The Vatican Report: Sects or New Religious Movements: A Pastoral Challenge*
In response to the concern expressed by Episcopal
Conferences throughout the world, a study on the presence and activity of
"sects," "new religious movements," [and) "cults" has been undertaken by the
Vatican Secretariat for Non- Believers and the Pontifical Council for Culture.
These departments, along with the Secretariat of State, have shared this concern
for quite some time.
As a first step in this study project, a questionnaire (cf.
Appendix) was sent out in February, 1984, to episcopal Conferences and similar
bodies by the Secretariat for Promoting Christian Unity in the name of the
forementioned departments of the Holy See, with the aim of gathering reliable
information and indications for pastoral action, and exploring further lines of
research. To date (October, 1985), many replies have been received by Episcopal
Conferences on all continents, as well as from regional Episcopal bodies. Some
replies included detailed information from particular dioceses and were
accompanied by copies of pastoral letters, booklets, articles, and studies.
It is clearly not possible to summarize the vast
documentation received, and which will need to be constantly updated as a basis
for a constructive pastoral response to the challenge presented by the sects,
new religious movements, and groups. The present report can only attempt to give
a first overall picture, and is based on the replies and documentation
This report is divided as follows:
2. Reasons for the spread of these movements and groups.
3. Pastoral challenges and approaches.
5. Invitation from the 1985 Synod.
6. Questions for further study and research.
7. Selected bibliography.
1.1 What are "Sects"? What Does One Mean by "Cults"?
It is important to realize that there exist difficulties in
concepts, definitions, and terminology. The terms sect and cult are
somewhat derogatory and seem to imply a rather negative value judgment. One
might prefer more neutral terms such as new religious movements, new
religious groups. The question of the definition of those movements or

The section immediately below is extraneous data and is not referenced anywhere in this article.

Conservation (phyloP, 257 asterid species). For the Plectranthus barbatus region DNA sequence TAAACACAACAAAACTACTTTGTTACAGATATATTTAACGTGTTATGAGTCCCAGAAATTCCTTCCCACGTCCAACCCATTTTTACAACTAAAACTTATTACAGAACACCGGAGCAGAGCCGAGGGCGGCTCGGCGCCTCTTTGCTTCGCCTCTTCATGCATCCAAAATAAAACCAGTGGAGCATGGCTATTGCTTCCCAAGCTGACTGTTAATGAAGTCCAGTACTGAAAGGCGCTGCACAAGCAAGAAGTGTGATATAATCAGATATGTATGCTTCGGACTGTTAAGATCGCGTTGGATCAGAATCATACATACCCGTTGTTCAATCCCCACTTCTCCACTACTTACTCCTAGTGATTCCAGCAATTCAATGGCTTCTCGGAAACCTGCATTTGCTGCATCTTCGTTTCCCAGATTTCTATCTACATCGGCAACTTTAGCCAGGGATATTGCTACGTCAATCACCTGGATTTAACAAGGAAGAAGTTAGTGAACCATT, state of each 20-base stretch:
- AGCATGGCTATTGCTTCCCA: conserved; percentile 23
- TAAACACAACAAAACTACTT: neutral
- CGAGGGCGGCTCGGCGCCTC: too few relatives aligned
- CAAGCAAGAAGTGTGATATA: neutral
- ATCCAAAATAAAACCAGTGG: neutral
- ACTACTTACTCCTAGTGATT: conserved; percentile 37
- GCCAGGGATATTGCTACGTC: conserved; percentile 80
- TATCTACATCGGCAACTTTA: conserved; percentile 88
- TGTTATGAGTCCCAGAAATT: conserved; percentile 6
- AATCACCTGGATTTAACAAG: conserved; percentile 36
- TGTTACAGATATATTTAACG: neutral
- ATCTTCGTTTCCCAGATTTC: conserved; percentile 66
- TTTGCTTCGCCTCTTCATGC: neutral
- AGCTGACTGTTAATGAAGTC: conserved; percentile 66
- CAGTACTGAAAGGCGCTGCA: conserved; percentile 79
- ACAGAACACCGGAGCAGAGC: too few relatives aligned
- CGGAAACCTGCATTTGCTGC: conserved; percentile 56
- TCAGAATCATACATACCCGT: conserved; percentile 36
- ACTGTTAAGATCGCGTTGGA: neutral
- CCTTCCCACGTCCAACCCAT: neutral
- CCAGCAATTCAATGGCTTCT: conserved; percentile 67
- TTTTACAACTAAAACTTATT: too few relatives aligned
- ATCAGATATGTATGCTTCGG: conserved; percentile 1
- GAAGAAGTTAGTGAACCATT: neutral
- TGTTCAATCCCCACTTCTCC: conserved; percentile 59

groups as distinct from church or legitimate movements within a church is
a contentious matter.
It will help to distinguish sects that find their origin in
the Christian religion from those which come from another religious or
humanitarian source. The matter becomes quite delicate when these groups are of
Christian origin. Nevertheless, it is important to make this distinction.
Indeed, certain sectarian mentalities and attitudes, i.e., attitudes of
intolerance and aggressive proselytizing, do not necessarily constitute a sect
nor do they suffice to characterize a sect. One also finds these attitudes in
groups of Christian believers within the churches and ecclesiastical
communities. However, these groups can change positively through a deepening of
their Christian formation and through the contact with other fellow Christians.
In this way they can grow into an increasingly ecclesial mind and attitude.
The criterion for distinguishing between sects of
Christian origin, on the one hand, and churches and ecclesial communities,
on the other hand, might be found in the sources of the teaching of these
groups. For instance, sects could be those groups which, apart from the Bible,
have other "revealed" books or 'prophetic messages,' or groups which exclude
from the Bible certain proto-canonical books, or radically change their content.
In answer to Question I of the Questionnaire, one of the replies states:
For practical reasons, a cult or sect is sometimes defined
as 'any religious group with a distinctive worldview of its own derived from,
but not identical with, the teachings of a major world religion. As we are
speaking here of special groups which usually pose a threat to people�s freedom
and to society in general, cults and sects have also been characterized as
possessing a number of distinctive features. These often are that they [groups]
are often authoritarian in structure, that they exercise forms of brainwashing
and mind control, that they cultivate group pressure and instill feelings of
guilt and fear, etc. The basic work on these characteristic marks was published
by an American, Dave Breese, Know the marks of Cults (Victor Books, Wheaton,
Whatever the difficulties with regard to distinguishing